Besides my hulking rucksack, I now had to figure out what to do with everything that was packed into the left plastic sidebag, and the tank bag, both of which I’d broken in the spill. We’d tried, and failed, to reattach the bags; there was no use. I wound up strapping the olive green duffel bag my grandpa had given me straight to the luggage frame.

“I kinda like this better,” I told Ulf, admiring my work. “It looks much more Mad Max.”

He looked at me with a blank stare.


I ditched the busted luggage there on the sidewalk.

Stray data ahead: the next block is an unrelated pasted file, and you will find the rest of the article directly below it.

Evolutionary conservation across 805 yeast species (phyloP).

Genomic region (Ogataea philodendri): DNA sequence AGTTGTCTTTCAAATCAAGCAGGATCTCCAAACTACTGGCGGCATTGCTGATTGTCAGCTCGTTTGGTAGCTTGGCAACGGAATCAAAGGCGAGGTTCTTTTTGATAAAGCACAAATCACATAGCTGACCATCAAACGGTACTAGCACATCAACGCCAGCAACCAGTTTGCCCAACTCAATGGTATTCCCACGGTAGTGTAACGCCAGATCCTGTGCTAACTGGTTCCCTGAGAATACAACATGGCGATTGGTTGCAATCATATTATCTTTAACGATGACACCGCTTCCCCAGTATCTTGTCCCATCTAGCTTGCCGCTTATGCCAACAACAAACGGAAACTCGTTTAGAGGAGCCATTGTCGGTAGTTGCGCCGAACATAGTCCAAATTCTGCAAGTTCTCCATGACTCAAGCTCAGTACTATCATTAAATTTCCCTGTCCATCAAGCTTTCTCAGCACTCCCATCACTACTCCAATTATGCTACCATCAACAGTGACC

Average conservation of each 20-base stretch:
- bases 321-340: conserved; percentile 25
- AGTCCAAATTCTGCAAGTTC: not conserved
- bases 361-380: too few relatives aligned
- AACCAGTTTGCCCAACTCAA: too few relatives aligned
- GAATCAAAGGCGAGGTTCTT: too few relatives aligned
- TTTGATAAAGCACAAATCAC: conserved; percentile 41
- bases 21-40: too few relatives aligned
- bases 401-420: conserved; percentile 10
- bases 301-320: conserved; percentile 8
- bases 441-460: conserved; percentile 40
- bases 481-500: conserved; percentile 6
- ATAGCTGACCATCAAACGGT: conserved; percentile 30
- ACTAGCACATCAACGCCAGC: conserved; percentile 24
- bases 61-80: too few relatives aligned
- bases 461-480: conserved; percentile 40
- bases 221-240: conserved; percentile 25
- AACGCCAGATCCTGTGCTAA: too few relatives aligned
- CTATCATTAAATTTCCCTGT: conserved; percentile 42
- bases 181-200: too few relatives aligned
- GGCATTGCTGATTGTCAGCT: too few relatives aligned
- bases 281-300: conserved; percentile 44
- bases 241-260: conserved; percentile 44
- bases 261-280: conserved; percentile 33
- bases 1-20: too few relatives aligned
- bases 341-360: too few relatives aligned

“Fuck it,” I said with my hands on my hips. “They can just bill me for it.”

There was a sign there in front of the hotel pointing North and South. To the south it read 1,937 Kilometers to Ushuaia, Argentina and to the north it read 16.363 Kilometers to Anchorage, Alaska. I thought about sea kayaking last spring with the otters in Homer, Alaska and just how crazy it was that now I was in Argentina, hopped up on coffee, about to head forever south.

We hit the pavement hard, quickly cruising at 75 mph with a prevalent tail wind. The 650, all loaded down with my gear, was just about at its top end, the engine whining loud, but smoothly. The pavement didn’t last long. After Trevelin, it was back to gravel, and from the look of the map, it would be more of the same the rest of the day.